March 31, 2014 · websec logicflaw

Full Disclosure: Coinbase design allows for mass, targeted phishing of its users.

I'd like to start by saying that, I have tried my best to get these bugs fixed, and that I mean no harm by posting this, but rather wish to inform Coinbase users.

Table of Contents

1. History of Disclosue
2. Technical Details
3. Proof of Concept
4. Conclusion
5. Help get this fixed

I often come accross security issues which have been introduced "by design" and in many cases, developers of web applications refuse to fix these design flaws.

I feel strongly, that this is the case in my recent findings for Coinbase.

History of Disclosure to Coinbase

I spent hours trying to communicate my findings to Coinbase. Initially, Coinbase ignored me. My succession of emails to their official "[email protected]" domain were ignored until I posted that they weren't replying on reddit. Still as of now, my tweets to them over a months time were completely ignored: [1], [2], [3], [4], [5].

Timeline of disclosure:

#1 Feb 28th, 2014 - First contact made to "[email protected]".
#2 Mar 4th, 2014 - Twitter reminder
#3 Mar 4th, 2014 - Second contact made to "[email protected]" due to no reply.
#4 Mar 5th, 2014 - Twitter reminder [2]
#5 Mar 10th, 2014 - Twitter reminder [3]
#6 Mar 16, 2014 - Third contact made to "[email protected]".. still no reply.
#7 Mar 16, 2014 - Twitter reminder [4]
#8 Mar 24, 2014 - Reddit posts on /r/bitcoin and /r/coinbase.
#9 Mar 25, 2014 - Email reply received from Julian from Coinbase.
#10 Mar 26, 2014 - My response, explaining that Julian had missed the main part of the vulnerability disclosure.
#11 Mar 29, 2014 - Coinbase joins HackerOne bug bounty management platform.
#12 Mar 30, 2014 - I send another report via HackerOne to make sure they have acknowledged the full risks of the design flaw.
#13 Mar 31, 2014 - Confirmation as a "wont-fix" bug.

Technical Details

Here are the emails to and from Coinbase. I'll cut to the important parts of my report in this blog post, however feel free to read the entire report.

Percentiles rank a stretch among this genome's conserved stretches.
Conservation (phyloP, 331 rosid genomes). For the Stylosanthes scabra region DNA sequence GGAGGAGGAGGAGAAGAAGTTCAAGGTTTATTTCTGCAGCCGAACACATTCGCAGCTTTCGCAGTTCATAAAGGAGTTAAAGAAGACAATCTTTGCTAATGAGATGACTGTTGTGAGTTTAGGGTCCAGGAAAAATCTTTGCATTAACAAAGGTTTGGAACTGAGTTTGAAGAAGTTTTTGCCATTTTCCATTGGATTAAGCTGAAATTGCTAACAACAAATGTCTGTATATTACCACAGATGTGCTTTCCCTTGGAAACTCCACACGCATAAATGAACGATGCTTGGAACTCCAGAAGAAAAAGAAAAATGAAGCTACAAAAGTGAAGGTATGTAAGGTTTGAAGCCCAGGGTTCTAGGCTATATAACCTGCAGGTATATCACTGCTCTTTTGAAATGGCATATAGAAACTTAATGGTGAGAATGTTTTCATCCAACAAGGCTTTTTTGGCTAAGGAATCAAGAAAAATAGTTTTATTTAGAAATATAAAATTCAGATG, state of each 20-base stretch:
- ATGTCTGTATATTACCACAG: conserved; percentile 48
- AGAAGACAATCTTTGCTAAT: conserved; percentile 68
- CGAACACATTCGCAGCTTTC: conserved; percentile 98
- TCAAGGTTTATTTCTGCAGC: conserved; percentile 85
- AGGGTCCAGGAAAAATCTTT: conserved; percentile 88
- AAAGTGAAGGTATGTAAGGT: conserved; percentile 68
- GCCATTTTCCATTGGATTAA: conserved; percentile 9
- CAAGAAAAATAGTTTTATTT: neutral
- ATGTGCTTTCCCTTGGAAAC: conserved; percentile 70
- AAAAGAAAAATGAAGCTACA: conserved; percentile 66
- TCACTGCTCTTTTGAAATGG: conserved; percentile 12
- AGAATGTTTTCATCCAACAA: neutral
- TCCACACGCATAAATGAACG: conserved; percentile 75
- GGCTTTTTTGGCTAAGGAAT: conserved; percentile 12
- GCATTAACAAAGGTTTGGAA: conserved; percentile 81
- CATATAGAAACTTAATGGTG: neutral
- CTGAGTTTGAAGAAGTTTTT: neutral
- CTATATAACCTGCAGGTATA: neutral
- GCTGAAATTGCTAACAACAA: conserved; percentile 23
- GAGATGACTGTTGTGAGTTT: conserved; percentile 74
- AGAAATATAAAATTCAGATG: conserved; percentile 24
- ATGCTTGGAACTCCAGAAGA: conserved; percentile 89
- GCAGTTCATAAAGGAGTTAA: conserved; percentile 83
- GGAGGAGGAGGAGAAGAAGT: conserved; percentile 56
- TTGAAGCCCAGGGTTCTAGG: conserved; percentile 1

In my report, I claim that the ability to send unlimited money requests allows for an individual to determine whether or not a user is a part of Coinbase, as well as his/her first and last name listed on Coinbase.

1. Unlimited money request emails
2. Email Address / User enumeration on Coinbase
3. Information Disclosure of Coinbase Accounts (First and Last name)

The major security flaw, is not just the fact that full names are disclosed, but more so that there is no rate limiting or prevention of API abuse. This means that an attacker/spammer can iterate through hundreds and thousands of emails without being limited, and can potentially pick out the emails which are confirmed to be members of Coinbase.

Before you get the impression that this isn't a security flaw in itself, please let me explain.

Phishers can use this flaw for harm. I believe it is a security issue on Coinbase, which will merely assist mass, targeted phishing.

Once authenticated on Coinbase, all an attacker has to do to confirm validity of users is, send the following requests:

POST /transactions/request_money HTTP/1.1  
User-Agent: Mozilla/5.0 (Windows NT 6.1; WOW64; rv:28.0) Gecko/20100101 Firefox/28.0